Martial Arts Monday by Johanna Tesson
15.04.2003, Monday evening
I don't know, I was a little bit worried about getting hurt. Somewhere in the back of my mind that seemed reasonable.
It was Monday night after work. I quickly finished my spag bol and donned my jogging bottoms. I was ready to take my first steps into the mystical world of martial arts I had so long dreamt about. I wanted to be Michelle Yeoh in Crouching Tiger Hidden Dragon, and, for want of alternative female role models, the wonderful, irrepressible Jackie Chan.
New to Bristol, I'd found out there was a Ju-Jitsu class at a leisure centre nearby, so I first did my research, to make sure I wasn't entering some kind of Japanese cult, specialising in vigilante field trips. I appeared to have opted for the least threatening option, described in the leaflet as "a practical and realistic Martial Art that caters for anyone." Lovely.
Having mentioned this class to my new housemate, Zoe, she said a work colleague of hers, a lady called Pearl (40), teaches this class with her husband. I was sufficiently reassured, and looked forward to a pleasant evening.
I arrived a couple of minutes late, but luckily there's another guy who seemed to know where the class is. He ushered me through, saying, "Oh I think they've already started. Just join in at the back, join right in." To my dismay, not only was there no sign of Pearl and her hubby, I was met by the sight of thirty muscle men dressed in black, punching the air in perfect unison, led by none other than Kirk Douglas in his early Spartacus days.
Affected apparently by the cloud of testosterone wafting through the gym, I quickly adjusted to male-type behaviour, and casually removed my shoes and made a move to indeed 'join in' at the back. This was not so easy. There was no part of what Kirk was yelling at his mesmerised troops that I could successfully imitate without looking much better than a butterfly in a tumble drier. And this, apparently, was just the warm-up.
Suddenly, as if subliminally controlled by a series of coded oriental-sounding grunts from 'Kirk,' to my relief, the sea of perspiring warriors parted and in walked a much less threatening-looking teacher, a soft-spoken baldy man. I was still wafting at the back of the hall, so Kirk came steaming towards me and pointed with his piercing blue eyes in the direction of the dunce side of the room, to which I gladly scuttled.
I then began to notice there were actually four other females there, of a class of thirty odd, of around my age, so I began to relax a little, and gladly waved my hand in the air when finally asked who didn't know how to "back crack" or something. I seemed to be the only beginner not willing to break their neck for the sake of keeping face. You idiots, save yourselves! I thought.
On his side of the room, our gladiator friend began instructing his ace killing team in classic Bristollian to "juss' poke ‘em in the oiyes." His grey be-sweated t-shirt flapped in the hurricane fuelled by some strange style of oriental star jumps I'd never seen before. This appeared to involve scraping one's knuckles along the floor before leaping as high in the air as you can, with legs and arms akimbo, and repeating this twenty times. Piece of cake. Why didn't he pick me for his team?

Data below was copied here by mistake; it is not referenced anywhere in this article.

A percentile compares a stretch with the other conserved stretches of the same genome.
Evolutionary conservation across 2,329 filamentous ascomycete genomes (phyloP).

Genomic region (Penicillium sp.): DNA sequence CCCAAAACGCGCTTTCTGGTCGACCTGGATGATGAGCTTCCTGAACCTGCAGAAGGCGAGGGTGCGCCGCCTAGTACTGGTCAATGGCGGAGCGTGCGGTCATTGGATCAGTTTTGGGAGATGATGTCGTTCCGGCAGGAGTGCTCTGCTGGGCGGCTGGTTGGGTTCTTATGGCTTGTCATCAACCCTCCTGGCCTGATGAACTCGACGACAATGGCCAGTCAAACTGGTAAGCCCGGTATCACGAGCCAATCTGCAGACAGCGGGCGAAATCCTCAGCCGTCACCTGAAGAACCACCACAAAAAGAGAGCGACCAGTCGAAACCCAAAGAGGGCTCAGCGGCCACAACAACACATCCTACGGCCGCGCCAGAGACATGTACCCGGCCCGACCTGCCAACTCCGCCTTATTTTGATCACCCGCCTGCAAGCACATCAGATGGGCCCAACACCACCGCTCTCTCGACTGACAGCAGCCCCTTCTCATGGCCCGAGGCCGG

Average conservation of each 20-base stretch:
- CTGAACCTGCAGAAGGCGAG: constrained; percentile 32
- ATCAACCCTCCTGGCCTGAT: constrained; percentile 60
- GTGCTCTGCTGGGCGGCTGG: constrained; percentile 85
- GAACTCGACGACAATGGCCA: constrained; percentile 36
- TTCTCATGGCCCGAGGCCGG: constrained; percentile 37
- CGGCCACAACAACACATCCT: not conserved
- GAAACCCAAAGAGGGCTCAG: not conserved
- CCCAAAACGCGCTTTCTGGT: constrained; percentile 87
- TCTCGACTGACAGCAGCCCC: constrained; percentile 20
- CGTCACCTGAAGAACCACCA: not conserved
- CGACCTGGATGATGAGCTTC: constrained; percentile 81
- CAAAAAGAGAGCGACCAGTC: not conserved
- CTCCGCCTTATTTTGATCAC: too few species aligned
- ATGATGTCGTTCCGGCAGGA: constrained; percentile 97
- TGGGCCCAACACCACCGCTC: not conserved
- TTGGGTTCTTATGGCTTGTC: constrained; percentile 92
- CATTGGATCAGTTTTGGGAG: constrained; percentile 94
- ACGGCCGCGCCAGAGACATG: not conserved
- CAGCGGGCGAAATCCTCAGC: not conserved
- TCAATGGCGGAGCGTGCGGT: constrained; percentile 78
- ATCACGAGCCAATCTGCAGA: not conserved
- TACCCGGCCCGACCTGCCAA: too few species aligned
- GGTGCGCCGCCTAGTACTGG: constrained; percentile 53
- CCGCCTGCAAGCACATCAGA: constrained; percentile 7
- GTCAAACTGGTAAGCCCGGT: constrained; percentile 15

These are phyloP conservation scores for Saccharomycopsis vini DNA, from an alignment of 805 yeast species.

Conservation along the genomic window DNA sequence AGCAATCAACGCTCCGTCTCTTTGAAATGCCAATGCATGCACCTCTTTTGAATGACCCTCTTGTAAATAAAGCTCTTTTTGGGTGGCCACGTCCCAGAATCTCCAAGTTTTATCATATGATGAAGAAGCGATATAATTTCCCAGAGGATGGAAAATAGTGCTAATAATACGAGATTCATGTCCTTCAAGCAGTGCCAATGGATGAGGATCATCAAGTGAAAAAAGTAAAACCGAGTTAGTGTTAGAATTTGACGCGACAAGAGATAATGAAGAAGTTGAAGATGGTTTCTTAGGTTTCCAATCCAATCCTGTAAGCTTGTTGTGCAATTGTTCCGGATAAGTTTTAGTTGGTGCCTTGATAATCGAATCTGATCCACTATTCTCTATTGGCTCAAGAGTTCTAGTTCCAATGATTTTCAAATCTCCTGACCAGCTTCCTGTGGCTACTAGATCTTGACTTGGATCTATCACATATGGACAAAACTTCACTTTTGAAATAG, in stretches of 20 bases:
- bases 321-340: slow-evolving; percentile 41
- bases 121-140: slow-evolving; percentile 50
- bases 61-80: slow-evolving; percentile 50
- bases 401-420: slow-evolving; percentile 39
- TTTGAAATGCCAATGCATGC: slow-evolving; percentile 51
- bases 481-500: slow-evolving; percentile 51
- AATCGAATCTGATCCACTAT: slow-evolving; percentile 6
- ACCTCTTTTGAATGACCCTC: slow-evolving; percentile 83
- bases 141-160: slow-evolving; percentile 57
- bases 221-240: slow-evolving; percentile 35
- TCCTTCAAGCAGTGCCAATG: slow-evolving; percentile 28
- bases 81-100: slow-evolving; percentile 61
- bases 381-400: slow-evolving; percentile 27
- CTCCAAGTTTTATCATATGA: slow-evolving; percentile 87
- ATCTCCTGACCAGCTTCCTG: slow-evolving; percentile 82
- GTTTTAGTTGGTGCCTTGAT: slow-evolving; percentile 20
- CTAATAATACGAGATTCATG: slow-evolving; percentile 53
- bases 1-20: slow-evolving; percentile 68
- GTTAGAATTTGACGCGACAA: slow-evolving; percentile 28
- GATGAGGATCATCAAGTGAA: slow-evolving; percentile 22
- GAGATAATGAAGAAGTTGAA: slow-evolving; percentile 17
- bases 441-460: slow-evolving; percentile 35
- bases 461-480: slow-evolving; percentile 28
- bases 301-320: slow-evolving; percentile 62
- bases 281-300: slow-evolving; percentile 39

While he was doing that, I explained to my unthreatening baldy teacher that I had this neck injury and, here's a crazy thought, maybe I should take it easy. I don't know, I was a little bit worried about getting hurt. Somewhere in the back of my mind that seemed reasonable. Perhaps that voice was my feminine side; the side that stops me jumping in front of speeding trucks, and sticking my hand into an open fire.
On request, I eagerly demonstrated my preferred version of falling over backwards, masterfully avoiding actual contact with our old pal, the floor. This duly noted, he was happy to tailor the approved standard neck-garrotting technique for my benefit, sadly the core movement of this mystical art. Instead of the neck, we would focus on the wrists. I agreed my wrists appeared to be in good order, so he commenced by putting me in an arm lock and cracking my wrist with a grim knowing smile. Baldy man not so nice now. That's it, I thought; I'll never be able to write again. However, after a few minutes there seemed to be no ill effects, so the rest of the lesson flew by; which I spent gleefully knocking a chubby girl with glasses onto a mat.
I say to all women and girls out there who feel they'd like to do a sport, but think aerobics is daft, and running on a treadmill is boring – don't let the men have all the fun! The more women go to these classes, the more others will be encouraged to follow, and they will see its not just for boys, but can be for skinny chicks with glasses too!
My first step onto the path of Eastern enlightenment was tinged more with machismo than with mysticism, but I have learned a valuable lesson. Never trust bald men. No, it's this: don't let anyone push you about. Take heed of your feminine side; then kick them gracefully in the shins!
I also learned that Pearl teaches macramé, not karate.